Good news about antidepressants in early pregnancy

Past studies have linked mothers' use of antidepressants during early pregnancy with higher risks of ADHD and autism. New research suggests something else.

A new study finds that mothers’ use of antidepressants during early pregnancy does not increase the risk of their children developing autism or attention deficit hyperactivity disorder, conditions previously associated with these medications.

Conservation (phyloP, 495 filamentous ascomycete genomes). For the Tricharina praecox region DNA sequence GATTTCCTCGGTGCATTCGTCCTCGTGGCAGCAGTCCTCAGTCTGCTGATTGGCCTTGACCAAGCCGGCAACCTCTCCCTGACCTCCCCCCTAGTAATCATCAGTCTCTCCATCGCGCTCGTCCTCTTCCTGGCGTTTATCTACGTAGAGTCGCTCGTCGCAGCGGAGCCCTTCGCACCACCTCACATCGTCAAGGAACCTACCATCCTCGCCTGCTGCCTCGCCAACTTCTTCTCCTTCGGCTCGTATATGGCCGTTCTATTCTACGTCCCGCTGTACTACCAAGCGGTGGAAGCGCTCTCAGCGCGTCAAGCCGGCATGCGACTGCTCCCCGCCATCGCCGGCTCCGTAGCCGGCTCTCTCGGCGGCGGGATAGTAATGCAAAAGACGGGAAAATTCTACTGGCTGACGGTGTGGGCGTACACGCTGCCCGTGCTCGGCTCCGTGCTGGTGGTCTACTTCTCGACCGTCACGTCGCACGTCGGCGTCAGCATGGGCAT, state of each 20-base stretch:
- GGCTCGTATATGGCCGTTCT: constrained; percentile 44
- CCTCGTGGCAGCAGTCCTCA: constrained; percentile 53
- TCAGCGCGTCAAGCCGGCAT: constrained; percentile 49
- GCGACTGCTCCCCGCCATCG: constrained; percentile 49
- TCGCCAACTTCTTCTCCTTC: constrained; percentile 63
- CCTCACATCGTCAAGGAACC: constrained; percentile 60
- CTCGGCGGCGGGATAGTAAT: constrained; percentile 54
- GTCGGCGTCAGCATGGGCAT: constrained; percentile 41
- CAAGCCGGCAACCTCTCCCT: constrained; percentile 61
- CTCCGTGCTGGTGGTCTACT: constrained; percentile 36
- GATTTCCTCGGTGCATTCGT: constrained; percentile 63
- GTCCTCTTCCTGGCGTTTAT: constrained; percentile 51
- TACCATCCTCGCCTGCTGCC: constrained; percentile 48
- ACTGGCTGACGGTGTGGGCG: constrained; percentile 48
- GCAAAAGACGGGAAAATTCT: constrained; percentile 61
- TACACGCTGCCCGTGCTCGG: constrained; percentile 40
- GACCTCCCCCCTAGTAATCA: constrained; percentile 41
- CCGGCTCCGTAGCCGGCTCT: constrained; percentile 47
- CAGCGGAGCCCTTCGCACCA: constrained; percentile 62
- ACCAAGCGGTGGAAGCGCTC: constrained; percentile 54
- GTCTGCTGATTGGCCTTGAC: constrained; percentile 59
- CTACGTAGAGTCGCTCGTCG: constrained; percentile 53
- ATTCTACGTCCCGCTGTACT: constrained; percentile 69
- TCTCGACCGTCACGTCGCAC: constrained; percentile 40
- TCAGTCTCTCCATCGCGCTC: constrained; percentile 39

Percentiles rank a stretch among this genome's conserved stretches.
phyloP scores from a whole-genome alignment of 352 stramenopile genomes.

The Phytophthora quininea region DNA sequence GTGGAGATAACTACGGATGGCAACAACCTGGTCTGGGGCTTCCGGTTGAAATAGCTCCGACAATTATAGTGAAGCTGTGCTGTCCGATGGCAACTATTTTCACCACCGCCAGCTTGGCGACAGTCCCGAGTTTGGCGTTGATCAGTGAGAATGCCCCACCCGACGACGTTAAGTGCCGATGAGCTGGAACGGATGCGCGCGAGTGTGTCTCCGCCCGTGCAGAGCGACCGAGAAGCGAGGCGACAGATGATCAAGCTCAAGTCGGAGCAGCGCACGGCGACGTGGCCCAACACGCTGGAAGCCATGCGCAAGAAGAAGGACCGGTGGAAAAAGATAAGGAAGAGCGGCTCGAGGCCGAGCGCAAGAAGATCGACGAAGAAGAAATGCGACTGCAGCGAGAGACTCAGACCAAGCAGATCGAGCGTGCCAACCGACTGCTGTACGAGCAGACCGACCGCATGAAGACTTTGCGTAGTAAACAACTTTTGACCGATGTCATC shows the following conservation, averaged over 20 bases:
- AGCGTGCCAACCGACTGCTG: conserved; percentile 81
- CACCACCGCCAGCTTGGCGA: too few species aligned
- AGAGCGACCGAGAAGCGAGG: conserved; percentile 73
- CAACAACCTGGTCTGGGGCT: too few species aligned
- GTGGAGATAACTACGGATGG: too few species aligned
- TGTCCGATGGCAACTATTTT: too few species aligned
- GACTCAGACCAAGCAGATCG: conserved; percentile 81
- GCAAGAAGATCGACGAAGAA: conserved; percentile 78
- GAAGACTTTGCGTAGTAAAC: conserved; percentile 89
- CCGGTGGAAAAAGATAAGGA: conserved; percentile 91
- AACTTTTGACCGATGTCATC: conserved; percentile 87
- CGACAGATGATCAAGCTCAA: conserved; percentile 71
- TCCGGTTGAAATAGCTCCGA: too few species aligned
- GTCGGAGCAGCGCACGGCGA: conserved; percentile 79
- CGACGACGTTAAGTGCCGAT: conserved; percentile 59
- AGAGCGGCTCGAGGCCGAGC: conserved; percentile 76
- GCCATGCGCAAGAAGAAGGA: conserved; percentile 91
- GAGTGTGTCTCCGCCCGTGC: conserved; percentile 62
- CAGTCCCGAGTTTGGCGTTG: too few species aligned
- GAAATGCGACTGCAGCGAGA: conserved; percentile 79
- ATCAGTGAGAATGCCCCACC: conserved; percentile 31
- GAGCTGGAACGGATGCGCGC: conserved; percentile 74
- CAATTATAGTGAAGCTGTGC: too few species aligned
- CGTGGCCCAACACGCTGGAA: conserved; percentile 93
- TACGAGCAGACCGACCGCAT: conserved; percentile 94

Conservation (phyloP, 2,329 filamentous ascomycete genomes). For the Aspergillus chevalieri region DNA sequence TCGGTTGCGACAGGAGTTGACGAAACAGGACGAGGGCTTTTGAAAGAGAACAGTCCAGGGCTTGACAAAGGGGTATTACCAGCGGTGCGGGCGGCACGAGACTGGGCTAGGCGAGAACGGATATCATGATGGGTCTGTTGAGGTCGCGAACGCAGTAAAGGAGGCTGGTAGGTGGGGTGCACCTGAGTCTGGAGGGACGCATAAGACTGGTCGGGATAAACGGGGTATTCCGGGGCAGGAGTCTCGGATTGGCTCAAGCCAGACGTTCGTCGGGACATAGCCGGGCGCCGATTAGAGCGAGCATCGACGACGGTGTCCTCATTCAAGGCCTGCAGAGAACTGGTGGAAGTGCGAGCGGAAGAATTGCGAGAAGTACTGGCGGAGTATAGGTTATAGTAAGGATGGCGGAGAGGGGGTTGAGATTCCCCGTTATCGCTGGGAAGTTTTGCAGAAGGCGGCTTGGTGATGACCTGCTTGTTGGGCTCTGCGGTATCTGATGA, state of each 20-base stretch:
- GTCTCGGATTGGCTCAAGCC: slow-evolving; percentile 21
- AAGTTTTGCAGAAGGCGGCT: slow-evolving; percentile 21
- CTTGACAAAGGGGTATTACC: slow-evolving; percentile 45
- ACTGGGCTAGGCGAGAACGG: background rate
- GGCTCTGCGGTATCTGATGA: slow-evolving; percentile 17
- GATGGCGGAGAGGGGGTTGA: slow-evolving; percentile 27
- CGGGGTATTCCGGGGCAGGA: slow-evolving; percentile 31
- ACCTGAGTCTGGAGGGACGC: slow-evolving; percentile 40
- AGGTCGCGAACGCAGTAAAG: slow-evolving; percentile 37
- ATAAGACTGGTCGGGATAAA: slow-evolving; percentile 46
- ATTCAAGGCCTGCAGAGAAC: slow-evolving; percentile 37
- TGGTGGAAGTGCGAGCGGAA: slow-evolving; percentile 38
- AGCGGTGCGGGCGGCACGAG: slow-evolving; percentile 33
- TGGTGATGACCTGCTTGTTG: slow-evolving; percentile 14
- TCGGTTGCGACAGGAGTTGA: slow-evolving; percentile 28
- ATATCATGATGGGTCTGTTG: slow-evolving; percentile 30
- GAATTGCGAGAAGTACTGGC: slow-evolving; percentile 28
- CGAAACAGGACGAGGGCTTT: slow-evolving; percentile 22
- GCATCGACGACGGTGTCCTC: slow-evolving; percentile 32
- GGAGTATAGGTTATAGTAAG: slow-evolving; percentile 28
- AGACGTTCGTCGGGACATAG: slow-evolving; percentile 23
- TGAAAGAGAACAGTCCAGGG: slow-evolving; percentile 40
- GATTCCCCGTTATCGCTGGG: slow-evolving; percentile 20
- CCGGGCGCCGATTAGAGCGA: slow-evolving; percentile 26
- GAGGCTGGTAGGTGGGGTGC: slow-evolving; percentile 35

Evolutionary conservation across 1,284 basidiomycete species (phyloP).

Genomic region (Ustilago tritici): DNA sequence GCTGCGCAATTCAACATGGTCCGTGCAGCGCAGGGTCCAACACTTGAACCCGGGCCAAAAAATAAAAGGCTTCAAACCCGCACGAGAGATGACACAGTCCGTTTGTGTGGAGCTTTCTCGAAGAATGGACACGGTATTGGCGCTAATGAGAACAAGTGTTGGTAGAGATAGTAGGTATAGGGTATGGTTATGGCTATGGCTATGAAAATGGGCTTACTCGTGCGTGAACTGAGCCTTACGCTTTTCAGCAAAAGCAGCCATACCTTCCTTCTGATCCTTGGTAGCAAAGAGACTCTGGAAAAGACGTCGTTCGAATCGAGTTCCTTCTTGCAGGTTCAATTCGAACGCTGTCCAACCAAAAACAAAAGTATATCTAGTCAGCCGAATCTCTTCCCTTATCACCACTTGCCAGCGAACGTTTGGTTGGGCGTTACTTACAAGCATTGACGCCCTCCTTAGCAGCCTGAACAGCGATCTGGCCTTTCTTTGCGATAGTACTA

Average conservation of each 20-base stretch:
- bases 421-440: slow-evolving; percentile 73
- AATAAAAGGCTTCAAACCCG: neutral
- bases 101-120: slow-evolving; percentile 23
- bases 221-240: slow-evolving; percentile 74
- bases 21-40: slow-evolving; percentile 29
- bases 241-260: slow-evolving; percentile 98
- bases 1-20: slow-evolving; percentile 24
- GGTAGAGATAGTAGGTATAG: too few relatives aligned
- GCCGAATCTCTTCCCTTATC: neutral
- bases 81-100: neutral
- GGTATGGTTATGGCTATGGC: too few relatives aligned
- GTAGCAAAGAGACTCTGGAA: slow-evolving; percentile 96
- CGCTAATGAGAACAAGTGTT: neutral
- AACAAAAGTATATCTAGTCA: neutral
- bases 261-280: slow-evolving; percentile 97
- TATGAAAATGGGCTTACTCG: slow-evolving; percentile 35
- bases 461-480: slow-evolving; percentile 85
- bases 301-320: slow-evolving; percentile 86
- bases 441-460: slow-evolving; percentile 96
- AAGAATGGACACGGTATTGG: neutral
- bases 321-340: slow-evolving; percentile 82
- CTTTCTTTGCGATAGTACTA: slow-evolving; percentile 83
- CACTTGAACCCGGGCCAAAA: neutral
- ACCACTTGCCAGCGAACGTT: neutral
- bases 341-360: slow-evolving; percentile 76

After controlling for multiple other risk factors, the researchers did not find any increased risk of autism, ADHD, or reduced fetal growth among exposed offspring. The risk for premature birth was about 1.3 times higher for exposed offspring compared to unexposed offspring.

Brian D’Onofrio, a professor in the Indiana University Bloomington department of psychological and brain sciences, is lead author of the study in the Journal of the American Medical Association. Here, he explains more about the work.

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